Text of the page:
As someone who grew up a Celtic-supporting Catholic in a Glasgow housing scheme, I acquired a greater respect than I might have anticipated for some aspects of the Presbyterian tradition. The second wave of Covenanters around the 1680s, despite the tinge of religious fanaticism, was saturted a spirit of egalitarian radicalism that I found fascinating. Nor was I aware of the extent of the strength connections between Scottish Presbyterianism and the Irish Rebellion of 1798. At least 19 Protestant ministers arrested for their part in the rebellion had actually studied divinity at Glasgow University.
I was also intrigued by the 1745 Jacobite Rising. Like many people of a left wing persuasion, I used to see only the reactionary side of the movement: Bonnie Prince Charlie, divine right of kings, feudalism. The reality was much more complex. This was a resistance movement, not just of Highland clansmen, but of workers from the north-east Lowlands: labourers, weavers, ferrymen, stonemasons, fishermen, carpenters, bricklayers, who were fighting for Scottish independence, religious freedom and economic reforms. An entire Jacobite regiment was raised from the slums of Edinburgh. And a significant number of women were involved in the movement – much more than there were on the other side.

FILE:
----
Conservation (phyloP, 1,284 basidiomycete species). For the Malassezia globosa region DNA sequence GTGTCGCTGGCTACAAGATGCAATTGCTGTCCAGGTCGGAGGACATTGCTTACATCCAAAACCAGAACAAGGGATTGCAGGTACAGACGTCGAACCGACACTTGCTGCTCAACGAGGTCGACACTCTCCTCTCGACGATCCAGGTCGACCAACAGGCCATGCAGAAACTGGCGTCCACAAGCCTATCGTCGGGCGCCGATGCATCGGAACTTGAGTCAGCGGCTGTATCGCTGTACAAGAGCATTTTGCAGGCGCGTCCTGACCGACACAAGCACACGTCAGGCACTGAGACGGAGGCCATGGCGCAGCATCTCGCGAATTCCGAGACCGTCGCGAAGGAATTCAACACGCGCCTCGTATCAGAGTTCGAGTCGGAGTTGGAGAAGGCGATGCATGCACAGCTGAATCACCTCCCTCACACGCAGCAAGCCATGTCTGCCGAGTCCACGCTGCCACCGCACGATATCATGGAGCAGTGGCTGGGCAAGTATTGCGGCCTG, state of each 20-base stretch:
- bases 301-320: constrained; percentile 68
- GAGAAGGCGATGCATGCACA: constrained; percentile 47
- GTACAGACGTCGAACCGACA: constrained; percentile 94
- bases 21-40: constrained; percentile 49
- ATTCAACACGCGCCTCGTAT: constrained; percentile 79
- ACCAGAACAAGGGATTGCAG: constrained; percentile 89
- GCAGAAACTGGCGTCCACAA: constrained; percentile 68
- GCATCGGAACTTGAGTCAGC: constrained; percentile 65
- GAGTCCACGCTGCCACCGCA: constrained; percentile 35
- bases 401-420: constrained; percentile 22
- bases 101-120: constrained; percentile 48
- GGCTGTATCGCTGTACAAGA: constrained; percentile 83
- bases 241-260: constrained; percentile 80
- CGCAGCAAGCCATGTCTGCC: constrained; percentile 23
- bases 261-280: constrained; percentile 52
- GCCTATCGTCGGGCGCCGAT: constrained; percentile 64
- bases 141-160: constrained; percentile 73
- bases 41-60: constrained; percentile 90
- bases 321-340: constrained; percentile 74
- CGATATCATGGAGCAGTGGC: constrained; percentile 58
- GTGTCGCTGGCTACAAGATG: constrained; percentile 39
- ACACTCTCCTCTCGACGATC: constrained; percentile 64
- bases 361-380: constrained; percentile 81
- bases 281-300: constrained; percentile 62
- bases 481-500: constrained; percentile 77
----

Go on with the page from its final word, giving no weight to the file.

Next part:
Some might also be surprised, given the position of Scottish Labour today, to discover just how vigorously the early labour movement fought for national autonomy. Not just devolution either, but an advanced form of federalism, far beyond any further powers the Labour Party is prepared to contemplate today And they were denounced ferociously by the Tories in much the same way that the Daily Mail today attacks the Yes campaign. Randolph Churchill, for example, the father of Winston, said that Home Rule for Scotland “in its magnitude would amount to a revolution”, and that those advocating it were “wantonly reckless and utterly irresponsible.” That language has a familiar ring right now.
What do you hope people will think when they read the book?
I’ve been encouraged by people who’ve said to us that this book has, for the first time, helped them to make some sense of parts of Scotland’s history that they’ve never before really understood. We want people to feel that history belongs as much to people who work in shops, or call centres or building sites as it does to lecturers and professors.
My own family were coal and ironstone miners on my mother’s side, and labourers and iron-moulders on my father’s side. And we’d like people who’ve come from the lower classes to be proud of that fact, because it was the working classes and the peasantry who fought longest and strongest and hardest over the centuries for democratic rights and social reform.
As we say in the book, these were not handed out like birthday presents by the British ruling elite. They were conceded, morsel by grudging morsel, because there were enough people from the depths of society prepared to face jail, transportation, and hanging from the gallows, in order to push society forward towards democracy and social justice.